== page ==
Can He Pearce Udall in November?
With days to go before the New Mexico primary, it certainly looks as if Republicans will nominate the more conservative of the two U.S. representatives vying for the seat of retiring Sen. Pete Domenici (R.-N.M.). But while conservatives in the Land of Enchantment and in Washington might well pop open the champagne corks, the big question remains whether a win by Rep. Steve Pearce (lifetime ACU rating: 94%) June 3 can be turned into a victory in the fall over the certain Democratic nominee, Rep. Tom Udall. As Pearce and more moderate Rep. Heather Wilson (lifetime ACU rating: 80%) head toward the finish line in a race that has grown steadily more rancorous, a just-completed KOB-TV (Albuquerque) poll showed Udall, son of former Secretary of the Interior (1960-68) Stewart Udall, handily defeating Pearce (60%-to-36%) and Wilson (61% to 35%).
The same poll showed that Pearce has pulled ahead of rival Wilson by 49% to 46% among likely Republican voters. This represented a dramatic 12-percentage-point gain in the poll over the past six months. In good part, this surge has to do with the fact that state and national conservatives have been mobilizing behind Pearce, a three-term lawmaker and Vietnam veteran. Eagle Forum and numerous pro-life groups have weighed in strongly for the more conservative hopeful, and the conservative Club for Growth has launched a series of television spot ads underscoring the difference between Pearce and Wilson on the $35 billion expansion of the State Children’s Health Insurance Program (SCHIP) enacted by Congress and vetoed by President Bush. (Pearce was opposed to SCHIP expansion. Wilson not only supported it, but was a ringleader among moderate GOPers in the House in the unsuccessful effort to overturn the Bush veto.)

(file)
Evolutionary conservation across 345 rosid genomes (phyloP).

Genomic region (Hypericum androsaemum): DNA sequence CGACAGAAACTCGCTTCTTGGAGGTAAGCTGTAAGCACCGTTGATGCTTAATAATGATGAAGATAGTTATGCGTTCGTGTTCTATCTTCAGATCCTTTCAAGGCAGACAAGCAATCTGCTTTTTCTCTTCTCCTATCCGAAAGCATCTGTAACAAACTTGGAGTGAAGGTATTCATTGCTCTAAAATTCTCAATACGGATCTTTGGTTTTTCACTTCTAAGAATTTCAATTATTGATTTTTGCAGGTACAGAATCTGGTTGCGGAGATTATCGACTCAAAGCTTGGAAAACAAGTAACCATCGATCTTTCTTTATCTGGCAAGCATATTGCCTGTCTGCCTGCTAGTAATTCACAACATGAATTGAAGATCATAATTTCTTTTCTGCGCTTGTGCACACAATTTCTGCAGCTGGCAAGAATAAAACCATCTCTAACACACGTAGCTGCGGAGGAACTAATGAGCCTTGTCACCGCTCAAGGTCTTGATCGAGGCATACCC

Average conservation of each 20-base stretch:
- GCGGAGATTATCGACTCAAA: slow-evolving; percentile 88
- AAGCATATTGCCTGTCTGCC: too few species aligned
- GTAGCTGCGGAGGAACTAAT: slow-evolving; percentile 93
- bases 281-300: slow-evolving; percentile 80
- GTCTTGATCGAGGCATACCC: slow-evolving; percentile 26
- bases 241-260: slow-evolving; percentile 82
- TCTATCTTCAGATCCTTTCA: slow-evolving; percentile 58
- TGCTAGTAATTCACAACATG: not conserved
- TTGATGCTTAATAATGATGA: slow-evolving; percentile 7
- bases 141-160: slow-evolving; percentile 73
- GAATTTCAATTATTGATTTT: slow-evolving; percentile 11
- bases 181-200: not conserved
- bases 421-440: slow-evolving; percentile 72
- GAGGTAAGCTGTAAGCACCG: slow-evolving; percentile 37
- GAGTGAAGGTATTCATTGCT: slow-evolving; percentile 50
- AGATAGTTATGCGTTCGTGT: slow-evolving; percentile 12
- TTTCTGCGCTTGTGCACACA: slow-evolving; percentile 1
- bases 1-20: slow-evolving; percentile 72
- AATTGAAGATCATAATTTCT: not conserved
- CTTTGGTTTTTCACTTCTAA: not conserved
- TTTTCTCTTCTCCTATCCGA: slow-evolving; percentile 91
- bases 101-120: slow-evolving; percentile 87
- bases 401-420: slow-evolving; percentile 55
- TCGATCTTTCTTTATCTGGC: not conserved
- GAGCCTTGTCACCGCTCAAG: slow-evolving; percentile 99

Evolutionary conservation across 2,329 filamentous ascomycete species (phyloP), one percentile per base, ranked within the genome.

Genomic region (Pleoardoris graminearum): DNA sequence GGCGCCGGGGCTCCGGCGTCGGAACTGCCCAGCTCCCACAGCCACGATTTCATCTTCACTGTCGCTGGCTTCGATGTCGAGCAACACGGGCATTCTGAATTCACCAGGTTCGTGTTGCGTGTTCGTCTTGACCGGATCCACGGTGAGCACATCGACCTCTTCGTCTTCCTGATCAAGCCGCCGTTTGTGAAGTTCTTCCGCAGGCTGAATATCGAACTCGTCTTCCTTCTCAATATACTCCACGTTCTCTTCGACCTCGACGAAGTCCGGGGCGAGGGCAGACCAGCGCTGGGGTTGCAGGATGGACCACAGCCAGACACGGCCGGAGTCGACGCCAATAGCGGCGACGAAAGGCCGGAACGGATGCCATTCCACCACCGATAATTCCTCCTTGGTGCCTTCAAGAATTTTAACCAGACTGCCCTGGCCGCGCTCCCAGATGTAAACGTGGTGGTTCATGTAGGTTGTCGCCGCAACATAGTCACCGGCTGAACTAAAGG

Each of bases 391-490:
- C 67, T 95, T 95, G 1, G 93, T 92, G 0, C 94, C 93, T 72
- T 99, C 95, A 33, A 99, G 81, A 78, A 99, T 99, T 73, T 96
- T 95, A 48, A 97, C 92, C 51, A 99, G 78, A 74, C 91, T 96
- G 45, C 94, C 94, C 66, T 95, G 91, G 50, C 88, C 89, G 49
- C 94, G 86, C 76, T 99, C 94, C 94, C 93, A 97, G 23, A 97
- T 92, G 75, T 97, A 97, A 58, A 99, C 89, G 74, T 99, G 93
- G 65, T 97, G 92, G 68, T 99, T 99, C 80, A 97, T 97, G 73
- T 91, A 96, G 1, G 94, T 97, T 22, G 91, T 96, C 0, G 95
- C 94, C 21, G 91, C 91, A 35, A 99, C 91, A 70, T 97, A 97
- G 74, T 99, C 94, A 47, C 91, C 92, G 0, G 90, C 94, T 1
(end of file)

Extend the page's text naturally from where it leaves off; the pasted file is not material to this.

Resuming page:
A U.S. Air Force Academy graduate and onetime National Security Council staffer under the elder Bush, Wilson has compiled a voting record over ten years in the House that has, says the Almanac of American Politics, “become more moderate and she has been one of its reliable—although not always predictable—centrists.”
The same KOB survey showing Pearce’s surge, also found that Wilson holds a lead of about 25 percentage points in Bernallillo County (Albuquerque), which is in her 1st District and casts about 40% of the Republican primary vote. However, the poll showed that Pearce leads by an off-setting 22 percentage points in the rest of the state.
The Iglesias Affair
There is another development working on Pearce’s behalf in the closing days of the campaign: Recently, former U.S. Attorney David Iglesias appeared on KOB-TV to talk about his new book In Justice, in which he discusses his removal from his federal law enforcement position that led to the massive national media coverage of the Bush Administration’s dismissal of seven other Bush-appointed U.S. attorneys. Iglesias has long charged that he got a call from Sen. Domenici to “pressure” him to speed up indictments in a corruption probe that included a former Democratic state senator and that Wilson also called him about the corruption investigation.
One of the brightest GOP stars in New Mexico, U.S. Naval reserve officer Iglesias had lost a tight (51% to 49%) race for state attorney general in 1998. His charges about alleged interference in an ongoing case and the resulting media criticism of Domenici was probably a key factor in the senator’s deciding to call it quits after 36 years. Although Wilson is considered Domenici’s protégé and closest political associate, he has so far refused to endorse her in the contest with Pearce—very possibly because it would resurrect press discussion of their dealings with Iglesias.
Now Iglesias himself has done that, which cannot help Wilson’s chances.
Following the spectacular fall of Democratic Gov. Eliot Spitzer because of the personal scandal surrounding him, political discussion in New York in the last few weeks shifted to talk about conservative Republican Rep. Vito Fossella, his arrest for drunken driving, and the subsequent revelation that the married father of three has had a child out of wedlock.